Monday, September 14, 2009

Serena by Ron Rash ***

In the midst of the Great Depression, George Pemberton prospered clear cutting old-growth hardwood forests in the Great Smokey Mountains of North Carolina. During a rare trip to Boston, he met and wed the mysterious Serena, rumored to have been raised in a rich lumbering family in Colorado, and when all her relatives died, she burned down the family home and moved to an New England finishing school. Immediately on the couple's return to North Carolina, George murdered the father of the teenager girl who carried his child - self defense.

Thus starts the story of Serena by Ron Rash. When introduced the the lumberjacks, Serena humiliates and fires the first man who fails to give her the respect she demands. Among supporters of a new National Park, timid partners, rattlesnakes, George's child by his mistress, carnival barkers, and disloyal employees, Serena find many enemies and many ways to get rid of them.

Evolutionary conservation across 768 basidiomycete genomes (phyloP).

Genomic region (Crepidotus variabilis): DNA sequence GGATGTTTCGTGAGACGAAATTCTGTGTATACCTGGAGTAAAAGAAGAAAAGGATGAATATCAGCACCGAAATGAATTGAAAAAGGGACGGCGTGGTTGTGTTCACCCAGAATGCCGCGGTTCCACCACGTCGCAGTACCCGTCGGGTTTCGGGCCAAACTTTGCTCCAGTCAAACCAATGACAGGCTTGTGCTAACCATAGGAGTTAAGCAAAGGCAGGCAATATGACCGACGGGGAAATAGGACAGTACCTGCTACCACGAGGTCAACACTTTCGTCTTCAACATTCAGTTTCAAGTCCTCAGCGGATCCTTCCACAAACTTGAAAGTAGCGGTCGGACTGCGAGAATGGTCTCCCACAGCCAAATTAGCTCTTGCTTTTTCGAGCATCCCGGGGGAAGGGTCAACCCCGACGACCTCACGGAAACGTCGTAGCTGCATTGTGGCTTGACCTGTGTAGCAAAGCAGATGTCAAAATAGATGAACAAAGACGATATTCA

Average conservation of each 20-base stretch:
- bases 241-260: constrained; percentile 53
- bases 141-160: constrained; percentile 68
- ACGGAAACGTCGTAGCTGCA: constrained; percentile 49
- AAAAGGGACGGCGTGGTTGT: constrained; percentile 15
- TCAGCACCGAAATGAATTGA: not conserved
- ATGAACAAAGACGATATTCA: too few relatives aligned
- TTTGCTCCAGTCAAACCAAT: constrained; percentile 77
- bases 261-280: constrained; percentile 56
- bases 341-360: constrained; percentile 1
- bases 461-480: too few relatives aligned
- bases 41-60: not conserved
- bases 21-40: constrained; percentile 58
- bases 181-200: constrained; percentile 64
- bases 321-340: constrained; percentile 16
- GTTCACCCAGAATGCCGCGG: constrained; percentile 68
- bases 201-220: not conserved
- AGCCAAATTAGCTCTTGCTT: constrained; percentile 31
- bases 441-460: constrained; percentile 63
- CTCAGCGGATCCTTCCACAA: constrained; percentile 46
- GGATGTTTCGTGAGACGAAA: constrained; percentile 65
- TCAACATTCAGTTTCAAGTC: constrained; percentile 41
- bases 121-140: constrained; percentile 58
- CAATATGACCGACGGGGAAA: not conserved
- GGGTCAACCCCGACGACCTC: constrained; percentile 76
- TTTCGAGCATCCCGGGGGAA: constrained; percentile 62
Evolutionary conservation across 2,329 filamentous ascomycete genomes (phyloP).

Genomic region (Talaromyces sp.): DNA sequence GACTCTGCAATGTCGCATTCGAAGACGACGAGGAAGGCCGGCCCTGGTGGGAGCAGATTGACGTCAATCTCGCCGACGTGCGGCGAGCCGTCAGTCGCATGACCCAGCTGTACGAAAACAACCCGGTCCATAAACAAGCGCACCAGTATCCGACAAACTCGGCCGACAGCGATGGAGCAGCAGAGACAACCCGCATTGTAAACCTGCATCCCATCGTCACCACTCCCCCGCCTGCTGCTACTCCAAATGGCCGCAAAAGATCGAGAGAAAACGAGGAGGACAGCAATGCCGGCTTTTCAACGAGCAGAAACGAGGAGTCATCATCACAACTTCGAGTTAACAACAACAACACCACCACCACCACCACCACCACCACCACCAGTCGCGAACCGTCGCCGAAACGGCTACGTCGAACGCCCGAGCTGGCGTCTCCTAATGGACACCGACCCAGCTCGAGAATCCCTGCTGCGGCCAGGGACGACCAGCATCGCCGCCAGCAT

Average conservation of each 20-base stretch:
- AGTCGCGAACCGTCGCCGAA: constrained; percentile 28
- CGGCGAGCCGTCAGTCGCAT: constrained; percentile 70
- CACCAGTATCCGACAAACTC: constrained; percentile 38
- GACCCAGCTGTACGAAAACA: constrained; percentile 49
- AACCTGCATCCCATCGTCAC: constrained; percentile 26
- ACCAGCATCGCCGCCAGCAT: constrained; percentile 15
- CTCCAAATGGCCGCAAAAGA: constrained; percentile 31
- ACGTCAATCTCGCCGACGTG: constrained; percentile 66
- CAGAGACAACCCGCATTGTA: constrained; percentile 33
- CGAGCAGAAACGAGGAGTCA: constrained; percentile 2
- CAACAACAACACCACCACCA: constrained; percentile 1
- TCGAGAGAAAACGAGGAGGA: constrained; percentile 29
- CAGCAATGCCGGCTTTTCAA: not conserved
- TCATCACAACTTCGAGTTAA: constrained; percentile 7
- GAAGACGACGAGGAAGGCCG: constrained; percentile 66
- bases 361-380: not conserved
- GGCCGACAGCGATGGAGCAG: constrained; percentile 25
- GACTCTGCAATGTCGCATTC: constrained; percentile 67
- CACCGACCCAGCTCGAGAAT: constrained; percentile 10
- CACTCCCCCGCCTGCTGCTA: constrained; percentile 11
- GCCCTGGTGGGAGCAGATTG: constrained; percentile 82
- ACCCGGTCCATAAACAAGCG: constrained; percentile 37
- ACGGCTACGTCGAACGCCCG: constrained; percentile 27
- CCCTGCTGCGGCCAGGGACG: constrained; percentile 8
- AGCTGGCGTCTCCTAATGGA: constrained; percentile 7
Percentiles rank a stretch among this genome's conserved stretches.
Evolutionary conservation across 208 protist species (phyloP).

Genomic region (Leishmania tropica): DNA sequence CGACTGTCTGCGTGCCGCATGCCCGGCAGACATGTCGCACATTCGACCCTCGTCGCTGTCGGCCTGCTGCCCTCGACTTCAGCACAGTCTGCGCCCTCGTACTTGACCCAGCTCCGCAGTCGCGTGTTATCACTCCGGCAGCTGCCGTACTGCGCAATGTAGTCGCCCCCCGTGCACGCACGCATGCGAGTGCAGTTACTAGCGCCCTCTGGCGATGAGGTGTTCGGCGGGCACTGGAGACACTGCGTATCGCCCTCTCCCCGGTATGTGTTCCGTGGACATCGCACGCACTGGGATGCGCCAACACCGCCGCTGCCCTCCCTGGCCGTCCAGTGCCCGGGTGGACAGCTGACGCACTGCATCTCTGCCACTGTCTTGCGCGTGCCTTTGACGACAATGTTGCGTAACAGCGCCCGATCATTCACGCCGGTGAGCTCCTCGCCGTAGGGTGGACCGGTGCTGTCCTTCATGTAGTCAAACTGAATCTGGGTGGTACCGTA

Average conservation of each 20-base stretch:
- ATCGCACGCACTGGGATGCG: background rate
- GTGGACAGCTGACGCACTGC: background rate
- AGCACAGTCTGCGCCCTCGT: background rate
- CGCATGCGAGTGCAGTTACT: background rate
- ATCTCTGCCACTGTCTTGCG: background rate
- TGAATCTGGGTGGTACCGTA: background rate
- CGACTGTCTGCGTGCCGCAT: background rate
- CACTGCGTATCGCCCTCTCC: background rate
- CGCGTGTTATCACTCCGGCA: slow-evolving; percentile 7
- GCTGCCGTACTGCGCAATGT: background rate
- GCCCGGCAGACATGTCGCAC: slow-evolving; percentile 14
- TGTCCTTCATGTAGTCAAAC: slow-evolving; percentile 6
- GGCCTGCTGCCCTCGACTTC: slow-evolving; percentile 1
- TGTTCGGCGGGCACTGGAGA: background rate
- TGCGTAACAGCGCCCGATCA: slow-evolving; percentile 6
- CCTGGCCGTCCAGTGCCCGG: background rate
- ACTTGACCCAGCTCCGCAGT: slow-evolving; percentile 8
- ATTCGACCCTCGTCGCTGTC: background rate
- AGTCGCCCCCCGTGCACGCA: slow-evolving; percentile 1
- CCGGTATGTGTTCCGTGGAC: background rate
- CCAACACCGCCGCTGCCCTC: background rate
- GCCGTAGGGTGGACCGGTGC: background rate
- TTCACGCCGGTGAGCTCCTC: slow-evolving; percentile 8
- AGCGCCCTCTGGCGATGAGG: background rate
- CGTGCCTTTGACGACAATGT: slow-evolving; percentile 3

The excellent writing, especially the rich characterization, kept me turning pages waiting for the answer to two questions: Who is Serena? and Who will stop her?

In the end, the first question is never answered, and I found the second answer unsatisfying.

The novel offers a wonderful picture of depression life in Appalachia, well worth the trip even if told from the point of view of the devil herself.

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